The state hopes customers will use the savings to buy energy-efficient home upgrades, such as LED light bulbs, low-flow showerheads and smart thermostats.

Although it’s great to save on an electric bill, there is concern consumers may end up paying for these savings in other ways. Starting next year, fuel distributors will also have to pay pollution permit fees, meaning the price of gas could increase.

Photo Credit: Getty Images]]>
<![CDATA[Google Doodle Celebrates Jonas Salk’s 100th Birthday]]> Tue, 28 Oct 2014 16:57:04 -0700 http://media.nbcsandiego.com/images/213*120/jonas+salk+google+doodle.JPG

If you’ve checked out Google’s homepage Tuesday, you may have noticed a special tribute to La Jolla’s most famous doctor: Jonas Salk.

The inventor of the polio vaccine and founder of the Salk Institute in La Jolla would have been 100 today. Salk died in 1995.

The Google doodle gives a nod to his biggest accomplishment, depicting the scientist standing among presumably polio-free children who are holding a “Thank you, Dr. Salk!” sign.

The medical world is remembering Salk for his groundbreaking work battling polio, a viral disease that can attack the nerve cells. After his injectable vaccine came on the market, the U.S. saw a dramatic drop in polio cases in the mid-1950s.

Over the next decades, nations used his vaccine and an oral version of it to nearly eradicate the virus worldwide, though pockets of polio still exist in Afghanistan, Nigeria Pakistan, the Horn of Africa Cameroon and Syria, the Centers for Disease Control and Prevention say.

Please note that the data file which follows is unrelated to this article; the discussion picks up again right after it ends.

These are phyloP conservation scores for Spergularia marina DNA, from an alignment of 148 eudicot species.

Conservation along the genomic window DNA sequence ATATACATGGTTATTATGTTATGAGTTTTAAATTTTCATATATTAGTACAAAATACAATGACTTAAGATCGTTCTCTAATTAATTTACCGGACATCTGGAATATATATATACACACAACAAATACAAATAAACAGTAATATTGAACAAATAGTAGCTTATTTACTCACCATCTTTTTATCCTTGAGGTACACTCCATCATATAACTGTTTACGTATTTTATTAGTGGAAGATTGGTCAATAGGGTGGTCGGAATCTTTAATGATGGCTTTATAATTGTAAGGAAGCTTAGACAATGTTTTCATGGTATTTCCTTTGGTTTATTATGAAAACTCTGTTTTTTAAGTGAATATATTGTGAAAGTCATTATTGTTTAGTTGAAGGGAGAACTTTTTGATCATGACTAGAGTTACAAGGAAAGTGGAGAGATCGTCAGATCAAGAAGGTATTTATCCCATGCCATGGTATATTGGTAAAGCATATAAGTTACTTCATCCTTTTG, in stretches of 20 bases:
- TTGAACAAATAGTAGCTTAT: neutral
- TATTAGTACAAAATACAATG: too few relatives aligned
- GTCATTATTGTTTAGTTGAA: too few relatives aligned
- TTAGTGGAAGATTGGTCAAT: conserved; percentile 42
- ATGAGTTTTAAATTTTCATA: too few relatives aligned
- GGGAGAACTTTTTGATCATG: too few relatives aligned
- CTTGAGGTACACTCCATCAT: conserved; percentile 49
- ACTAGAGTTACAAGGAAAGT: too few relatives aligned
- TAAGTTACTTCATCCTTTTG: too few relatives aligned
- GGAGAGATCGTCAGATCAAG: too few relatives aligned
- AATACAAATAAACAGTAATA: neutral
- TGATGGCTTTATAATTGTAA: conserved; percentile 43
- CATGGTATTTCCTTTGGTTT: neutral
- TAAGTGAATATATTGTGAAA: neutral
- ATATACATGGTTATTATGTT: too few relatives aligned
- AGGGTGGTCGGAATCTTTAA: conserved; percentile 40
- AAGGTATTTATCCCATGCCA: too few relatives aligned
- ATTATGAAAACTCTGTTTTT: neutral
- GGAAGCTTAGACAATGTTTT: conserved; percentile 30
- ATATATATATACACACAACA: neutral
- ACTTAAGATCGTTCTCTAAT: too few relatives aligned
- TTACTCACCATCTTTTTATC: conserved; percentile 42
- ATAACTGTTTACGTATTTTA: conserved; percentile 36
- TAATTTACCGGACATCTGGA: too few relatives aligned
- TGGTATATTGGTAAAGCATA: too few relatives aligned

With the U.S. almost entirely freed from the disease, President Ronald Reagan proclaimed May 6, 1985, to be “Jonas Salk Day.”

In the 1960s, Salk established an institute in his name at the campus of UC San Diego. His goal was to “make it possible for biologists and others to work together in a collaborative environment that would encourage them to consider the wider implications of their discoveries for the future of humanity,” according to a spokeswoman for the organization.

The Salk Institute has since worked on potential new therapies and treatments for cancer, AIDS, Alzheimer’s disease, cardiovascular disorders, brain issues and birth defects.

<![CDATA[Teen Arrested in Skateboarder Stabbing in Vista]]> Tue, 28 Oct 2014 15:56:05 -0700 http://media.nbcsandiego.com/images/213*120/11PY_VO_VISTA_STABBING_KNSD53AL_1200x675_348241987992.jpg

A 17-year-old was arrested on suspicion of assault with a deadly weapon in connection to the stabbing of a fellow teen in Vista on Sunday night.

The 16-year-old boy said he was stabbed after refusing to give the teen his skateboard. However, investigators now say the suspect also confronted the boy about befriending the suspect’s ex-girlfriend.